More Always On Xbox Rumours, Capcom Loves The Idea And How The 720 Gets Backwards Compatibility

In an article pointing out the other side of the recent (and currently rather destructive) “always-on” discussion over on – that it’s ultimately good for publishers – Capcom’s Senior Vice President has admitted that getting it right is essential, and that network based service models like always-on are “crucial to our business moving forward”.

“As an industry, we needed SimCity to get it right,” says Capcom’s Christian Svensson, suggesting that it might not be quite ready for primetime. “We needed Blizzard to get it right. And there are reasons that needed to happen for the sanctity of our revenue streams.”

“Network based service models are crucial to our business moving forward. If we cannot provide the level of service appropriate and we continuously disappoint, we create continued ill will from customers. Even when there’s a huge value to consumers – every single time, it’s going to be viewed with skepticism and waiting for people to get burnt.”

The issue is that whilst Microsoft are rumoured to be enforcing a system-wide always-on connection in order for games to even boot, Sony are remaining slightly vague on the matter. You can play offline on a PS4, but that doesn’t mean that all games will be free from the internet-based restrictions.

Meanwhile, more rumours are seeping out about Microsoft’s next Xbox. The Verge has dug up multiple unnamed sources to tell it that the race for control over the living room is the focus for Microsoft. That’s something that would, given the company’s Xbox strategy since Kinect launched, make a degree of sense. Microsoft has been unabashedly proud (and rightly so) of its more recent successes with streaming services to what it spent so long boasting was a core gaming machine.

The Verge’s sources talk about the “always on” aspect of the machine as it relates to our televisual habits. Basically, the console requires a constant internet connection because you’ll be pumping your cable box through it via HDMI pass-through. There will be an overlaid on-screen display but the control will be via your Xbox and the next generation of Kinect. Presumably the online component supplies the programme guide and unlocks for your subscription packages.

There’s no indication of what this might mean for the larger part of the globe that doesn’t run on the same TV systems as North America but if they want to advertise this feature in the UK and elsewhere, they’ll need to make it work with Freeview, Virgin Media and Sky – other European countries will have their own local providers too. In short, if not insular to US systems, this will be an incredibly fragmented service.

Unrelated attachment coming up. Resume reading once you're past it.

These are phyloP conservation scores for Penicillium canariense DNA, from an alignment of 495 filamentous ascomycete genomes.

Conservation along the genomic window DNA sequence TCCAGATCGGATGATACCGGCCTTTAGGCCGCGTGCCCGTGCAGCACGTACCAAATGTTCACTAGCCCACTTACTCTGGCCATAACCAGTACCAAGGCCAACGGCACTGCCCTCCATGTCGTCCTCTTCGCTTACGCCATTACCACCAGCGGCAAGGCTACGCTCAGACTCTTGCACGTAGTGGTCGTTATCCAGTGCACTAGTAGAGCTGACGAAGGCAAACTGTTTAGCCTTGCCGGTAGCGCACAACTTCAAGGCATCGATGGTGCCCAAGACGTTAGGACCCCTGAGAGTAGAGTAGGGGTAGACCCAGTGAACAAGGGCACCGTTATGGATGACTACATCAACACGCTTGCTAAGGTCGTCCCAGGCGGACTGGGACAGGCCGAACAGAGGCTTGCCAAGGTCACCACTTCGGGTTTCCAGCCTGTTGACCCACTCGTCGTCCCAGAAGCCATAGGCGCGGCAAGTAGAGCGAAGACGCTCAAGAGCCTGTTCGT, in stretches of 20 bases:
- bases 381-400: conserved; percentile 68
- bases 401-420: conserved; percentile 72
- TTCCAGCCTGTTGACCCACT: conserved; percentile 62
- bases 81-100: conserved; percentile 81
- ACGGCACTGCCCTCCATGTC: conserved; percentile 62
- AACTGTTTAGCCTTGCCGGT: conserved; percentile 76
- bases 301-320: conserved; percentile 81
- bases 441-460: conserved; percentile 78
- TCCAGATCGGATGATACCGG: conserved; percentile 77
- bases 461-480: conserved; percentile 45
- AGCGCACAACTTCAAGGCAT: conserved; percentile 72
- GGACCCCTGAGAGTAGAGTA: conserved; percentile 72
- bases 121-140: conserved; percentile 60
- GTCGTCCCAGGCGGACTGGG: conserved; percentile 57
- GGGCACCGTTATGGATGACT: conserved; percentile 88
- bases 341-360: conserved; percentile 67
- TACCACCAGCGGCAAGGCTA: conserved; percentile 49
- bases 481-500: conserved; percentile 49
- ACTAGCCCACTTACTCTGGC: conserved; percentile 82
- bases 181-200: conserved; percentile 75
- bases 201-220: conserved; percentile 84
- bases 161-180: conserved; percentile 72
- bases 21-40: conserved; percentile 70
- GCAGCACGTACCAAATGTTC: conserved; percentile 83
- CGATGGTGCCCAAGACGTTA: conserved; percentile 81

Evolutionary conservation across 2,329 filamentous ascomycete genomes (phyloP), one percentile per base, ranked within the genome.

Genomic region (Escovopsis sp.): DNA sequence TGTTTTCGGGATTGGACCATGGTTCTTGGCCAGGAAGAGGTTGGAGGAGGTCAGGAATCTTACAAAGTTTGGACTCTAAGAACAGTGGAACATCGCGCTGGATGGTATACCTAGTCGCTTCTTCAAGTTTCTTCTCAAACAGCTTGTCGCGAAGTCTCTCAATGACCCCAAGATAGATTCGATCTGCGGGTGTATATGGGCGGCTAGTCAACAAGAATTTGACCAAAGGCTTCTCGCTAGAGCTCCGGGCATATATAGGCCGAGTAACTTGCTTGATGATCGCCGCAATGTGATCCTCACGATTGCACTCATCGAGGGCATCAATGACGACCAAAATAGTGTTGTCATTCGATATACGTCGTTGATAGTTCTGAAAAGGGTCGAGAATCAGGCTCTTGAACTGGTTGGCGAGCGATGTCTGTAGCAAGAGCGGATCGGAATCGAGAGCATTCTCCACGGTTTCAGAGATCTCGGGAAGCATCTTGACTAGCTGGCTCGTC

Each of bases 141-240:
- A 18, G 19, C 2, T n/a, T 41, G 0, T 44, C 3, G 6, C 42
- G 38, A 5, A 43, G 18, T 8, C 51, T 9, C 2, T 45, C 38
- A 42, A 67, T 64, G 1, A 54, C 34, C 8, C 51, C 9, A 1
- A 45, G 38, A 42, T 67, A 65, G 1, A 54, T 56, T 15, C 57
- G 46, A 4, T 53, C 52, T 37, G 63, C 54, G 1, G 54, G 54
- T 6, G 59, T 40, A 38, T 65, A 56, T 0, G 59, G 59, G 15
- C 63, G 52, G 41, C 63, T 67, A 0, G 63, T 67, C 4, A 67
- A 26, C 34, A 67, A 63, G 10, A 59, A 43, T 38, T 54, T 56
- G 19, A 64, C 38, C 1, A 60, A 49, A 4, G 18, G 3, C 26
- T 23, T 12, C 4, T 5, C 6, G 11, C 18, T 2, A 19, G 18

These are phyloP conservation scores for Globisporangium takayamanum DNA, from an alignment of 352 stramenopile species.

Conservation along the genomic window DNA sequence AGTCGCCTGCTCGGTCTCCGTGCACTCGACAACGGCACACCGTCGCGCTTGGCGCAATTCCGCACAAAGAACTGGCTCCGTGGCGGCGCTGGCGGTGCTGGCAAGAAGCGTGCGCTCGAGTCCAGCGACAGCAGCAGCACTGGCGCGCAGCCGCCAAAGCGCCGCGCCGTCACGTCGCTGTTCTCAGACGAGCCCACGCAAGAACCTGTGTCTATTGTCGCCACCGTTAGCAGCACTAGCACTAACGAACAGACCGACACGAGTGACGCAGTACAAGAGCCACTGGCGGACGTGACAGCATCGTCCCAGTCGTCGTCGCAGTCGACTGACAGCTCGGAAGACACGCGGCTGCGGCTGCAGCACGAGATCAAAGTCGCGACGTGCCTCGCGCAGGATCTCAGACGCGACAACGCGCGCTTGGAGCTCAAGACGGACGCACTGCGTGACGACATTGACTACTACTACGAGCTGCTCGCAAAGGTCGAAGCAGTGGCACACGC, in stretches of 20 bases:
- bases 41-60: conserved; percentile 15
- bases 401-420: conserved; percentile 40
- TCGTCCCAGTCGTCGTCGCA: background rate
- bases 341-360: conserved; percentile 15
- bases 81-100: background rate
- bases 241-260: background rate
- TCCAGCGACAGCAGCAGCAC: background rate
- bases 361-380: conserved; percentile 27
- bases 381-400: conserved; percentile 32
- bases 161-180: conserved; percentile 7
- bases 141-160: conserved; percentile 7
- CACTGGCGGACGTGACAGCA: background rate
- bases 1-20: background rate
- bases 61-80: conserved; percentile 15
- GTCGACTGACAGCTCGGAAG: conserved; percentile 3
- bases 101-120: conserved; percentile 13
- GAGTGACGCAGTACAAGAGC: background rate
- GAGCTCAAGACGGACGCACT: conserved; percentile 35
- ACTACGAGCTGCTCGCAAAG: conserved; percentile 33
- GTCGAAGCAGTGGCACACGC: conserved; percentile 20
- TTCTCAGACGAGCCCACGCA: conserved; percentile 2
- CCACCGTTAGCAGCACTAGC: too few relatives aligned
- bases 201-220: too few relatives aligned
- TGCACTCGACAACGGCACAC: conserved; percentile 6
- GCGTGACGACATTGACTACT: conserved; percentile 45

Further to these rumours is the suggestion that Microsoft might be readying a low-cost “Xbox TV” box. That’s something that might help to validate another source of rumours – VGLeaks. They’re reporting that there’s a cheap version of the Xbox 360 on the way.

This budget console, likened to the Wii Mini, ditches the disc drive completely although it will still allow users to play downloaded games.

It’s basically intended to compete with devices like Roku, Boxee and AppleTV in that it will enable you to use all the current streaming services through a cheap box that also happens to allow access to Xbox Live and downloaded games, including Games on Demand.

All of the media functions will apparently be present in the next Xbox (it would be silly to assume otherwise) but that will also have its beefed up hardware and more powerful games. The “Xbox Mini” is also intended for use as an add-on peripheral with the new Xbox. Similar to the ill-fated HD-DVD add-on for the Xbox 360, it will link up to the new console and enable backward compatibility.

With a rumoured event to show off their plans in little over a month, hopefully we can put some of this rumour-mongering to bed and start to build a clearer picture of how Microsoft intends to counteract Sony’s impressive plans for the PlayStation 4.



  1. This is Microsoft starting to gain control of the story. Whatever The Verge says about Microsoft is true, Tom Warren is part of their PR circle and gets drip fed info to publish & promote, so if Verge says Xbox will work with Cable TV set top boxes and will provide an overlay to TV programming, then that’s exactly what will happen.

    I’m all for convergence under the TV but it’s highly unlikely Xbox will be able to do this to Sky+HD or Virgin Media boxes so it’s weird that the key USP of their next console should be so US biased with presumably the myriad of streaming services filling in around the world… However a TV Tuner & Freeview compatibility would be interesting in UK & obviously similar around Europe.

    • If it is, this is MS’s way of not officially responding, but using Verge to get their message out.

      • Yep, anything even slightly related to Microsoft from Tom Warren & his “sources inside Microsoft” is as good as from Microsoft PR themselves.

  2. of course capcom would be behind it, they’ve already used drm like that this gen.

    i prefer sony’s choice to leave any such draconian drm to individual publishers rather than doing it at a system level.
    that way consumers can, and hopefully will, avoid those games.
    let the public decide if they want to support such measures,

    i kinda like the sound of the Xbox mini though, as a second unit for my bedroom.

    i’ve been waiting for a way to play minecraft in bed for ages. ^_^

    • Couldn’t agree more. Also Svensson says above that the industry needed SimCity and Blizzard to get this always online thing right. Guess what they didn’t get it right…Hey Capcom what you gona do about it? Nothing?